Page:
Frases de John Donne

John Donne Foto
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John Donne

Fecha de nacimiento: 1572
Fecha de muerte: 31. Marzo 1631

John Donne fue el más importante poeta metafísico inglés de las épocas de la reina Isabel I , el rey Jacobo I y su hijo Carlos I . La poesía metafísica es más o menos el equivalente a la poesía conceptista del Siglo de Oro español de la que es contemporánea. Su obra incluye: poesía amorosa, religiosa, traducciones, epigramas, elegías según la tradición de imitación de los Amores de Ovidio , canciones y sermones en prosa. Wikipedia

Photo: Unknown author / Public domain

Frases John Donne

„… Nadie es una isla por completo en sí mismo; cada hombre es un pedazo de un continente, una parte de la Tierra. Si el mar se lleva una porción de tierra, toda Europa queda disminuida, como si fuera un promontorio, o la mansión de uno de tus amigos, o la tuya propia; por eso la muerte de cualquier hombre arranca algo de mi, porque estoy ligado a la humanidad; y por tanto, nunca preguntes por quién doblan las campanas, porque están doblando por ti…“

—  John Donne

Cita inicial en la novela Por quién doblan las campanas, de Ernest Hemingway.[Sin fuentes]
Original: «... No man is an island, entire of itself; every man is a piece of the continent, a part of the main. If a clod be washed away by the sea, Europe is the less, as well as if a promontory were, as well as if a manor of thy friend's or of thine own were: any man's death diminishes me, because I am involved in mankind, and therefore never send to know for whom the bells tolls; it tolls for thee...».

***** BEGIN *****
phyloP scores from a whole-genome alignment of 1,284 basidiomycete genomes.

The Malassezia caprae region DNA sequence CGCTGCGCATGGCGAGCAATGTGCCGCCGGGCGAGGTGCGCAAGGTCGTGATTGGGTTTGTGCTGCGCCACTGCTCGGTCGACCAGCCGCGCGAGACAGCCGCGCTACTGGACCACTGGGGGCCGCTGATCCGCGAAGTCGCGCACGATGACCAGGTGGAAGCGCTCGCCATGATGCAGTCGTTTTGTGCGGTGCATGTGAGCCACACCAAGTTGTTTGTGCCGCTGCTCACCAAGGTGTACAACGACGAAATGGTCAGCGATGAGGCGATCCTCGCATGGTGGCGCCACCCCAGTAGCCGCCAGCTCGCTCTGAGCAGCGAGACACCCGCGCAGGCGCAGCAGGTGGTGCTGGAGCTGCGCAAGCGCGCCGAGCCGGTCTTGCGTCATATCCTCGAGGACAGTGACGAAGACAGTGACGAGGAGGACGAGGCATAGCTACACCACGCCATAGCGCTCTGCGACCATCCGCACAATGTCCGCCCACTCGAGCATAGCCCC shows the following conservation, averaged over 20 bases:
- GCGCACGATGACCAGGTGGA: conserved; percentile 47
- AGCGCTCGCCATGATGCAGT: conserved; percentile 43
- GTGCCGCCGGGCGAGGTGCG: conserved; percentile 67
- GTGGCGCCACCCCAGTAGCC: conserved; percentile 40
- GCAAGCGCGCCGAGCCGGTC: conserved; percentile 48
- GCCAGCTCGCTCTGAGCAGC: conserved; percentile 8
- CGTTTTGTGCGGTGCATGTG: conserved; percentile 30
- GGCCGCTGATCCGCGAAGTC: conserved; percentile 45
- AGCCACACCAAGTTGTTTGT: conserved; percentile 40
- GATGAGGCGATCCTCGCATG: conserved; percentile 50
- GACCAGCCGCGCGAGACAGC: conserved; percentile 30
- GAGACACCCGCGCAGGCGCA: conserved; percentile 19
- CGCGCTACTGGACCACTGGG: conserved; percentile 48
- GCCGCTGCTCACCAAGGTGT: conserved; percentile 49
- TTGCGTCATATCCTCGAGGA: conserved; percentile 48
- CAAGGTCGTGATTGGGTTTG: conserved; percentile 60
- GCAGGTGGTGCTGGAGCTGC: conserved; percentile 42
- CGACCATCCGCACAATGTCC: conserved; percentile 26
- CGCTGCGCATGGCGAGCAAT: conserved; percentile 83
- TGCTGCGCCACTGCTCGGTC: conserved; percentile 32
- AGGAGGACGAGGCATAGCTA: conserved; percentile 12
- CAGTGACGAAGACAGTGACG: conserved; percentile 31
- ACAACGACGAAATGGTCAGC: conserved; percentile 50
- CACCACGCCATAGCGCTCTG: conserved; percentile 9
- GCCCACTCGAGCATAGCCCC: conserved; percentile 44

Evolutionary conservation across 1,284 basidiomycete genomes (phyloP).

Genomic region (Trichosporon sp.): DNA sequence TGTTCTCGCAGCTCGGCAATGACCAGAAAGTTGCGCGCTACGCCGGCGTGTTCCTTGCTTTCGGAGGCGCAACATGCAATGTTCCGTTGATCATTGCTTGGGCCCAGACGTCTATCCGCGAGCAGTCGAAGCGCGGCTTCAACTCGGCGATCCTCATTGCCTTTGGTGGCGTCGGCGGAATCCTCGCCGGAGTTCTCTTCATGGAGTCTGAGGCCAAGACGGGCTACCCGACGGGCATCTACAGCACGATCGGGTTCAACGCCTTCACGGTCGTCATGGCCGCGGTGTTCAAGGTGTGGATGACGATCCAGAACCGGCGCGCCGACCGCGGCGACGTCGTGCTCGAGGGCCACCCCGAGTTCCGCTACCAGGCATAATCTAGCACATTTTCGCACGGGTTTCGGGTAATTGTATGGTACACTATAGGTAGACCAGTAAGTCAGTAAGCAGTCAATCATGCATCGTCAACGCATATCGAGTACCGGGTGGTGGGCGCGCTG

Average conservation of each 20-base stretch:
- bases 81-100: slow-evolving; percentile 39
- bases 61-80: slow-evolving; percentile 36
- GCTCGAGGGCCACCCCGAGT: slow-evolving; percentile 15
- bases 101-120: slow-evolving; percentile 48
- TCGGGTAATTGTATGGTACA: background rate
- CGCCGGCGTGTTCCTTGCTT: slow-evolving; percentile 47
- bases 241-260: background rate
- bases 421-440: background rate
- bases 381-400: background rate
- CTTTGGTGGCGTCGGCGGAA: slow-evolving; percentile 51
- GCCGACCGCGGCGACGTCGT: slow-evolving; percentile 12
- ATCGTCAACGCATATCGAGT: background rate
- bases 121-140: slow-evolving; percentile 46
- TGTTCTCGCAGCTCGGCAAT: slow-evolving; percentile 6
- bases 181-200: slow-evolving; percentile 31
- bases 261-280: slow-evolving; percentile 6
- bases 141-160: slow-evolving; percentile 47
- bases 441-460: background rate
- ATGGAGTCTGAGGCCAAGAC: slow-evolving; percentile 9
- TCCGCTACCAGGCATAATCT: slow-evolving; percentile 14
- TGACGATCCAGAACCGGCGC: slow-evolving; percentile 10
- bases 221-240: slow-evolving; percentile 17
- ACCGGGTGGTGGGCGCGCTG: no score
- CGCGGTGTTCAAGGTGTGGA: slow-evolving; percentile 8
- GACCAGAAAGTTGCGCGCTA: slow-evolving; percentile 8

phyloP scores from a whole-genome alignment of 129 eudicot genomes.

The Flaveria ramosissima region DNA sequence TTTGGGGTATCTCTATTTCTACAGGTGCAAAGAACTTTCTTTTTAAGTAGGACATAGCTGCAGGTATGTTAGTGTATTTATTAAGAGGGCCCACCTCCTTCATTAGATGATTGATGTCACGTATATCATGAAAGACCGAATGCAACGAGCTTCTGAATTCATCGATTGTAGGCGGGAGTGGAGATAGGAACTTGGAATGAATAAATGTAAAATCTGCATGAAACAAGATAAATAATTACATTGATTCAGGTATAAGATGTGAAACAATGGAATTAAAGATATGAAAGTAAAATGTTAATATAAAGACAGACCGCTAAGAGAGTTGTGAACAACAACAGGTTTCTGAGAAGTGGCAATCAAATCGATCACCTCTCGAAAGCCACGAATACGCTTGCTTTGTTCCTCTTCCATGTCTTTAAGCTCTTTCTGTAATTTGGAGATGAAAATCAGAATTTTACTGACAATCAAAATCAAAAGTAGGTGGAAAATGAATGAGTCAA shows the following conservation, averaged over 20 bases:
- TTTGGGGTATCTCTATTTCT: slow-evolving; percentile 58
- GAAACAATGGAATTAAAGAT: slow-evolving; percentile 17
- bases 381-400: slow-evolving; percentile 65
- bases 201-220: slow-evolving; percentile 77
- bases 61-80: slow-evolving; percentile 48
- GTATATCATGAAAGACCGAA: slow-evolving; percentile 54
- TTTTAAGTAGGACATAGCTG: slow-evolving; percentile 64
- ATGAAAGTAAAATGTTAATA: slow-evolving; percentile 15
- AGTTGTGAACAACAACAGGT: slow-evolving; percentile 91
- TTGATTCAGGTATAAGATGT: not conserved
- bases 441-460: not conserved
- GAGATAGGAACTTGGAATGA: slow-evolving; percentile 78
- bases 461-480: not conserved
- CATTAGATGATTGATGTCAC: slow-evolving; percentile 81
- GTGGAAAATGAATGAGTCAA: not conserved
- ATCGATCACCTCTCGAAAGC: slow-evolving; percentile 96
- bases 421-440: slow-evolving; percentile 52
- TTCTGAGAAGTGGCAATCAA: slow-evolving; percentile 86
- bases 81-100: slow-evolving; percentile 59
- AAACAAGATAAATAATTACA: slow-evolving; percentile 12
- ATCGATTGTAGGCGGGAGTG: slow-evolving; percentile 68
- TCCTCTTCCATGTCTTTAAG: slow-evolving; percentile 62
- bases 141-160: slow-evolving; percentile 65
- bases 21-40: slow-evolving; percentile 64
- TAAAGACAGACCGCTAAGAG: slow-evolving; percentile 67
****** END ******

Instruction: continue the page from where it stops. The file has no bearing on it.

Variante: Nadie es una isla, completo en sí mismo; cada hombre es un pedazo de continente, una parte de la tierra.; si el mar se lleva una porción de tierra, toda Europa queda disminuida, como si fuera un promontorio, o la casa de uno de tus amigos, o la tuya propia. La muerte de cualquier hombre me disminuye porque estoy ligado a la humanidad; por consiguiente nunca hagas preguntar por quién doblan las campanas: doblan por ti.
Fuente: XVII. Meditation. Nunc lento sonitu dicunt, morieris. «Now, this bell tolling softly for another, says to me: Thou must die.»
Fuente: [Donne], John (en inglés). Devotions upon Emergent Occasions.... Ann Arbor Paperbacks/The University of Michigan Press, 1959. http://www.gutenberg.org/files/23772/23772-h/23772-h.htm Project Gutenberg eBook. Consultado el 15 de septiembre de 2019.

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„La luz no tiene lengua.“

—  John Donne

Sin fuentes
Fuente: «El alba» (1612).

„No spring, nor summer beauty hath such grace,
As I have seen in one autumnal face.“

—  John Donne

No. 9, The Autumnal, line 1
Elegies